Inspector Morse was a crime drama, created by novelist Colin Dexter, and starring the eponymous Inspector Morse. The show ran from 1987 to 1993, producing 33 episodes in total, generally set in and around Oxford, England. Episodes were two hours long, so they were pretty indepth film-length affairs, each one covering its own story arc from start to finish, and amusingly, Dexter, the author, made little cameo appearances in nearly every single one.
In fact, Inspector Morse is one of the enduring memories of my childhood. I remember sitting on the floor after dinner, hugging my knees, gripped from opening credits to the last scene. I loved how smart it was. I loved Morse’s character, especially the flaws. He’s an odd muse for a ten year old bookworm, but if you have never watched it, even though I know I am unreasonably biased in its favour and am doubtless overlooking all kinds of flaws, I cannot commend it to you enough. Go watch it. All of it. In one giant Morse bingewatch. There, no backmasking needed. Just direct commands.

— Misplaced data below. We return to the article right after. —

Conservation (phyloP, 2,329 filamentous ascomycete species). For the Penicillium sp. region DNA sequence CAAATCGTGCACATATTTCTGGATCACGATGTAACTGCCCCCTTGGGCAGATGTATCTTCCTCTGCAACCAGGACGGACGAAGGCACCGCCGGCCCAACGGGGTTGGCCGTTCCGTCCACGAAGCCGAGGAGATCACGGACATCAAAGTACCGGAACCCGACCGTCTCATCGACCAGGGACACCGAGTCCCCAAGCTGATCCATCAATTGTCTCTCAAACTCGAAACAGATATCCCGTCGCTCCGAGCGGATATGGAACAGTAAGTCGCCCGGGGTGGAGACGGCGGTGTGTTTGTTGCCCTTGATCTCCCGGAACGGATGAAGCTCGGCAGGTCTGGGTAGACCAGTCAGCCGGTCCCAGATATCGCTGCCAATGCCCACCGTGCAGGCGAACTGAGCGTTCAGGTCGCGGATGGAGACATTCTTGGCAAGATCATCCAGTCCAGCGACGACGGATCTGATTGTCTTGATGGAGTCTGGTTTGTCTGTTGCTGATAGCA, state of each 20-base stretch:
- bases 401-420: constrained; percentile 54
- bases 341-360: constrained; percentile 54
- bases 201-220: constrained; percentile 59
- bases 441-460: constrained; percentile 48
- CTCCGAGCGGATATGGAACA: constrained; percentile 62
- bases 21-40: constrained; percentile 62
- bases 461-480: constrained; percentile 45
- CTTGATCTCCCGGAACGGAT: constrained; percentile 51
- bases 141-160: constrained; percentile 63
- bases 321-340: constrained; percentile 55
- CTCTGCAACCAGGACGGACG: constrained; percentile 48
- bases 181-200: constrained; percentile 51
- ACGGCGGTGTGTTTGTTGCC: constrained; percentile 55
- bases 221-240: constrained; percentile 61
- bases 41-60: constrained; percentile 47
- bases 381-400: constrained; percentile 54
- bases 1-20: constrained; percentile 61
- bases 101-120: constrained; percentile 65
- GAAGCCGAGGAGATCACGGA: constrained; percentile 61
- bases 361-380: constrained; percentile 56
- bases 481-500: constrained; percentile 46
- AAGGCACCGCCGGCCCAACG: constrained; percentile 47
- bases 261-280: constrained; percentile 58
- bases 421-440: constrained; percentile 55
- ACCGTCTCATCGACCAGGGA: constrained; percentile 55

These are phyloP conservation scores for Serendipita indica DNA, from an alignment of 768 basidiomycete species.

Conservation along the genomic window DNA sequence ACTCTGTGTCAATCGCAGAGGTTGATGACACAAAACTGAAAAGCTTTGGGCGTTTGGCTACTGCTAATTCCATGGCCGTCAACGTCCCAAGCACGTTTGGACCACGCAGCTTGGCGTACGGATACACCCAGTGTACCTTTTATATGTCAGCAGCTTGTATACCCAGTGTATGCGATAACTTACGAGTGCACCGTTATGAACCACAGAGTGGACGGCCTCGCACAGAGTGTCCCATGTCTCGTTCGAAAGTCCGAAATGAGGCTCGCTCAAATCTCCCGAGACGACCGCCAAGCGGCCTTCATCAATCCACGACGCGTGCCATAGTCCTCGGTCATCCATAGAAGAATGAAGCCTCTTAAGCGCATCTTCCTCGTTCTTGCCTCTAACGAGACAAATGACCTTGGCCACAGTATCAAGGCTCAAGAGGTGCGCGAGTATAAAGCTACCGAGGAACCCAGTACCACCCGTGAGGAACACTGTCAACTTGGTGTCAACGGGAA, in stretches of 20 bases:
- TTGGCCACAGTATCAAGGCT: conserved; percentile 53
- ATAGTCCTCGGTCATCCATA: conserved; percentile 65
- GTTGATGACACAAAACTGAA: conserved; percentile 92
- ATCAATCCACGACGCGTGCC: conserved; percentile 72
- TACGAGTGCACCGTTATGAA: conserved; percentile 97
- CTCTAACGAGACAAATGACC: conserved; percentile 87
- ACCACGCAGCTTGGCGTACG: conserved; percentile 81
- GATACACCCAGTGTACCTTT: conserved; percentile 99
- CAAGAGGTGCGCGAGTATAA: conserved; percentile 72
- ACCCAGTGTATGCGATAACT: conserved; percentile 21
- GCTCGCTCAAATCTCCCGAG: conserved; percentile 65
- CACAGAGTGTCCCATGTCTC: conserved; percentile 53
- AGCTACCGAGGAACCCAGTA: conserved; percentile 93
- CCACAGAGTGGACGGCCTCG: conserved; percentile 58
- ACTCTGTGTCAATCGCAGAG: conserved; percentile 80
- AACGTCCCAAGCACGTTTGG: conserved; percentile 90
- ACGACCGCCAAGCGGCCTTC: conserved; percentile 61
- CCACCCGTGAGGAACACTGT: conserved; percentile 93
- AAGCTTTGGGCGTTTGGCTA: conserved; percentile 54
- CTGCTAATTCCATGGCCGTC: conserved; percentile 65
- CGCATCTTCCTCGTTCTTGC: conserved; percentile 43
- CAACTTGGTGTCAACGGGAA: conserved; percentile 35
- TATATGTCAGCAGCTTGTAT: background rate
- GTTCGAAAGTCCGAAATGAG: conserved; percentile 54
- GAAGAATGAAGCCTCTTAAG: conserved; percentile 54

Anyway, what made Morse really special, though, both in my childhood and still today, was the music. The theme was composed by Barrington Pheloung, and it’s not just that hearing it gives me that feeling like it’s time to fall headfirst into dramatic escapism. It’s more than that. I’m going to play the first few seconds of the opening. You will, I hope, very quickly spot the relevant bit:
[Opening sample of Inspector Morse plays here.]
I’ll be amazed if you didn’t get it, but just in case – the music opens out with… shocker… Morse code playing and gradually fading into the theme music. In many cases, as in this one, the motif here is spelling out M O R S E, and this motif is picked up and played throughout. Here’s another example where the violins take up the code in the background:
[Midway sample of Inspector Morse plays here.]
However, sometimes Pheloung wrote the music differently, and the Morse code spells out different things. Sometimes, it’s telling you the name of the killer. Other times, it spells the name of another character, deliberately, as a red herring.
Come on. Tell me that’s not the best nerdiest thing you’ve ever heard.
So, pay attention in future, because the next piece of music you hear might just have a secret message encoded into it…
This episode of en clair was entirely researched, narrated, and produced by me, Dr Claire Hardaker. However this work wouldn’t exist in its current form without the prior effort of many others. You can find acknowledgements and references for those people at the blog. Also there you can find data, links, articles, pictures, older cases, and more besides.
The address for the blog is wp.lancs.ac.uk/enclair. And you can follow the podcast on Twitter at _enclair. Or if you like, you can follow me on Twitter DrClaireH.
For the record, there is absolutely no backmasking in this episode.